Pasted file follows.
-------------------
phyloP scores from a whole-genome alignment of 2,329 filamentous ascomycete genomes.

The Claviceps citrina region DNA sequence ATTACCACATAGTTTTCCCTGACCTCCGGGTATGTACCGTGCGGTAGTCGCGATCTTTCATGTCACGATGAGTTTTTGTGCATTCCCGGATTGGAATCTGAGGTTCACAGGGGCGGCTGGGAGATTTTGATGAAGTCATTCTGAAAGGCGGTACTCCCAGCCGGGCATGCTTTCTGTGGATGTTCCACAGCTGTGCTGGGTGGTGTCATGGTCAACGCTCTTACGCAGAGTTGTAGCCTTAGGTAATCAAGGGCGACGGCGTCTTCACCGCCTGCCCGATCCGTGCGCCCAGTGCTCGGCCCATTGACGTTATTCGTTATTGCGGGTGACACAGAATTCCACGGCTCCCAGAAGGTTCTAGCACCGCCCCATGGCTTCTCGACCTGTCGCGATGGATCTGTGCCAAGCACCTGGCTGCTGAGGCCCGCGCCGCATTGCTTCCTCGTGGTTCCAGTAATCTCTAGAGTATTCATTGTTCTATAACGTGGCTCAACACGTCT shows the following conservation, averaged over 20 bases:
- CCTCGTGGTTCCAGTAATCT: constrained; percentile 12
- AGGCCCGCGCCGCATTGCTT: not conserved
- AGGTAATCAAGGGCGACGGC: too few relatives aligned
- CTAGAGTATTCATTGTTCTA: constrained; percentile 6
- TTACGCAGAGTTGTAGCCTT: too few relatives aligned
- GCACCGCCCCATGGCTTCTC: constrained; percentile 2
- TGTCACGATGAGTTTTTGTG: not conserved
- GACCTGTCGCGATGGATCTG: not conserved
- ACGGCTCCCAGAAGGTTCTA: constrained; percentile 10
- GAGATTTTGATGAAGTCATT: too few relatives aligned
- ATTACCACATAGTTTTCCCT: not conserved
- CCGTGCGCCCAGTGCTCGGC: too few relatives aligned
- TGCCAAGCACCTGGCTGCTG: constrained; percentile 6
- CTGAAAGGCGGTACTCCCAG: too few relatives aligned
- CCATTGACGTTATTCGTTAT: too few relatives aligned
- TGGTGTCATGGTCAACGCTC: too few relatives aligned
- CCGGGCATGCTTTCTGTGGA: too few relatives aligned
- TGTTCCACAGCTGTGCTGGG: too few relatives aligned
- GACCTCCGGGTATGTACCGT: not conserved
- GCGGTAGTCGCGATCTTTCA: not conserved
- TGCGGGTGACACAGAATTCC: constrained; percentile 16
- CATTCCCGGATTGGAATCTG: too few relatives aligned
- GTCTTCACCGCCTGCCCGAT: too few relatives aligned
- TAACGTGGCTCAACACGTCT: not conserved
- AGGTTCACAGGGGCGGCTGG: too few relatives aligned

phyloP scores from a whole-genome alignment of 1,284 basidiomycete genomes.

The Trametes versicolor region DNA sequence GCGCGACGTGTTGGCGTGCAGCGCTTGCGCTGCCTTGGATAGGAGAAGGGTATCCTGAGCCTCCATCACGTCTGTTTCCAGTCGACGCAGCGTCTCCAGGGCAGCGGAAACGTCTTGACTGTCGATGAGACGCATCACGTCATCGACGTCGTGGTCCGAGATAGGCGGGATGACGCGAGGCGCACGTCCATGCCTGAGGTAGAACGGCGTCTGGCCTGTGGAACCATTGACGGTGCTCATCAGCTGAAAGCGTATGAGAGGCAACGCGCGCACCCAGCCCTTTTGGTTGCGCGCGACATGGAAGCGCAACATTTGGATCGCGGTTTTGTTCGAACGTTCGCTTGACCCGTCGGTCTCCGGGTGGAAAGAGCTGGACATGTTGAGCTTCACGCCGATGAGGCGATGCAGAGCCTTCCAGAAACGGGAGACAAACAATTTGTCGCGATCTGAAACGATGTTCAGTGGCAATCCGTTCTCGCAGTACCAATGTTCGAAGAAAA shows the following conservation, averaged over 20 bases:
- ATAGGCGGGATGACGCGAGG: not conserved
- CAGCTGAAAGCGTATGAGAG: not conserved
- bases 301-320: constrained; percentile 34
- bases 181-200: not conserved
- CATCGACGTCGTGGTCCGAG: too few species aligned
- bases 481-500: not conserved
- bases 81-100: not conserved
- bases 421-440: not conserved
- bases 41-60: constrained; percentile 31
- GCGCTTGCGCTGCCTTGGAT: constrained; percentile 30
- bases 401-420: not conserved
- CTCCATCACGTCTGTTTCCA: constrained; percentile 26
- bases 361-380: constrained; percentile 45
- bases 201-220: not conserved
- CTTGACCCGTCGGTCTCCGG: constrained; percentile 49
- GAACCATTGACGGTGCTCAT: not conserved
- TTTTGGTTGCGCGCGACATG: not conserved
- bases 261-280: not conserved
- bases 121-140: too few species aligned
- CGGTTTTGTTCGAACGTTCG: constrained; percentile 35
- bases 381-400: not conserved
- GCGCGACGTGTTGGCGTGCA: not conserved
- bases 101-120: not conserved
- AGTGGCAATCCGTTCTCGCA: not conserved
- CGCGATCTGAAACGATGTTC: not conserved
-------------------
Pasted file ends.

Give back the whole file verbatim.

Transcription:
phyloP scores from a whole-genome alignment of 2,329 filamentous ascomycete genomes.

The Claviceps citrina region DNA sequence ATTACCACATAGTTTTCCCTGACCTCCGGGTATGTACCGTGCGGTAGTCGCGATCTTTCATGTCACGATGAGTTTTTGTGCATTCCCGGATTGGAATCTGAGGTTCACAGGGGCGGCTGGGAGATTTTGATGAAGTCATTCTGAAAGGCGGTACTCCCAGCCGGGCATGCTTTCTGTGGATGTTCCACAGCTGTGCTGGGTGGTGTCATGGTCAACGCTCTTACGCAGAGTTGTAGCCTTAGGTAATCAAGGGCGACGGCGTCTTCACCGCCTGCCCGATCCGTGCGCCCAGTGCTCGGCCCATTGACGTTATTCGTTATTGCGGGTGACACAGAATTCCACGGCTCCCAGAAGGTTCTAGCACCGCCCCATGGCTTCTCGACCTGTCGCGATGGATCTGTGCCAAGCACCTGGCTGCTGAGGCCCGCGCCGCATTGCTTCCTCGTGGTTCCAGTAATCTCTAGAGTATTCATTGTTCTATAACGTGGCTCAACACGTCT shows the following conservation, averaged over 20 bases:
- CCTCGTGGTTCCAGTAATCT: constrained; percentile 12
- AGGCCCGCGCCGCATTGCTT: not conserved
- AGGTAATCAAGGGCGACGGC: too few relatives aligned
- CTAGAGTATTCATTGTTCTA: constrained; percentile 6
- TTACGCAGAGTTGTAGCCTT: too few relatives aligned
- GCACCGCCCCATGGCTTCTC: constrained; percentile 2
- TGTCACGATGAGTTTTTGTG: not conserved
- GACCTGTCGCGATGGATCTG: not conserved
- ACGGCTCCCAGAAGGTTCTA: constrained; percentile 10
- GAGATTTTGATGAAGTCATT: too few relatives aligned
- ATTACCACATAGTTTTCCCT: not conserved
- CCGTGCGCCCAGTGCTCGGC: too few relatives aligned
- TGCCAAGCACCTGGCTGCTG: constrained; percentile 6
- CTGAAAGGCGGTACTCCCAG: too few relatives aligned
- CCATTGACGTTATTCGTTAT: too few relatives aligned
- TGGTGTCATGGTCAACGCTC: too few relatives aligned
- CCGGGCATGCTTTCTGTGGA: too few relatives aligned
- TGTTCCACAGCTGTGCTGGG: too few relatives aligned
- GACCTCCGGGTATGTACCGT: not conserved
- GCGGTAGTCGCGATCTTTCA: not conserved
- TGCGGGTGACACAGAATTCC: constrained; percentile 16
- CATTCCCGGATTGGAATCTG: too few relatives aligned
- GTCTTCACCGCCTGCCCGAT: too few relatives aligned
- TAACGTGGCTCAACACGTCT: not conserved
- AGGTTCACAGGGGCGGCTGG: too few relatives aligned

phyloP scores from a whole-genome alignment of 1,284 basidiomycete genomes.

The Trametes versicolor region DNA sequence GCGCGACGTGTTGGCGTGCAGCGCTTGCGCTGCCTTGGATAGGAGAAGGGTATCCTGAGCCTCCATCACGTCTGTTTCCAGTCGACGCAGCGTCTCCAGGGCAGCGGAAACGTCTTGACTGTCGATGAGACGCATCACGTCATCGACGTCGTGGTCCGAGATAGGCGGGATGACGCGAGGCGCACGTCCATGCCTGAGGTAGAACGGCGTCTGGCCTGTGGAACCATTGACGGTGCTCATCAGCTGAAAGCGTATGAGAGGCAACGCGCGCACCCAGCCCTTTTGGTTGCGCGCGACATGGAAGCGCAACATTTGGATCGCGGTTTTGTTCGAACGTTCGCTTGACCCGTCGGTCTCCGGGTGGAAAGAGCTGGACATGTTGAGCTTCACGCCGATGAGGCGATGCAGAGCCTTCCAGAAACGGGAGACAAACAATTTGTCGCGATCTGAAACGATGTTCAGTGGCAATCCGTTCTCGCAGTACCAATGTTCGAAGAAAA shows the following conservation, averaged over 20 bases:
- ATAGGCGGGATGACGCGAGG: not conserved
- CAGCTGAAAGCGTATGAGAG: not conserved
- bases 301-320: constrained; percentile 34
- bases 181-200: not conserved
- CATCGACGTCGTGGTCCGAG: too few species aligned
- bases 481-500: not conserved
- bases 81-100: not conserved
- bases 421-440: not conserved
- bases 41-60: constrained; percentile 31
- GCGCTTGCGCTGCCTTGGAT: constrained; percentile 30
- bases 401-420: not conserved
- CTCCATCACGTCTGTTTCCA: constrained; percentile 26
- bases 361-380: constrained; percentile 45
- bases 201-220: not conserved
- CTTGACCCGTCGGTCTCCGG: constrained; percentile 49
- GAACCATTGACGGTGCTCAT: not conserved
- TTTTGGTTGCGCGCGACATG: not conserved
- bases 261-280: not conserved
- bases 121-140: too few species aligned
- CGGTTTTGTTCGAACGTTCG: constrained; percentile 35
- bases 381-400: not conserved
- GCGCGACGTGTTGGCGTGCA: not conserved
- bases 101-120: not conserved
- AGTGGCAATCCGTTCTCGCA: not conserved
- CGCGATCTGAAACGATGTTC: not conserved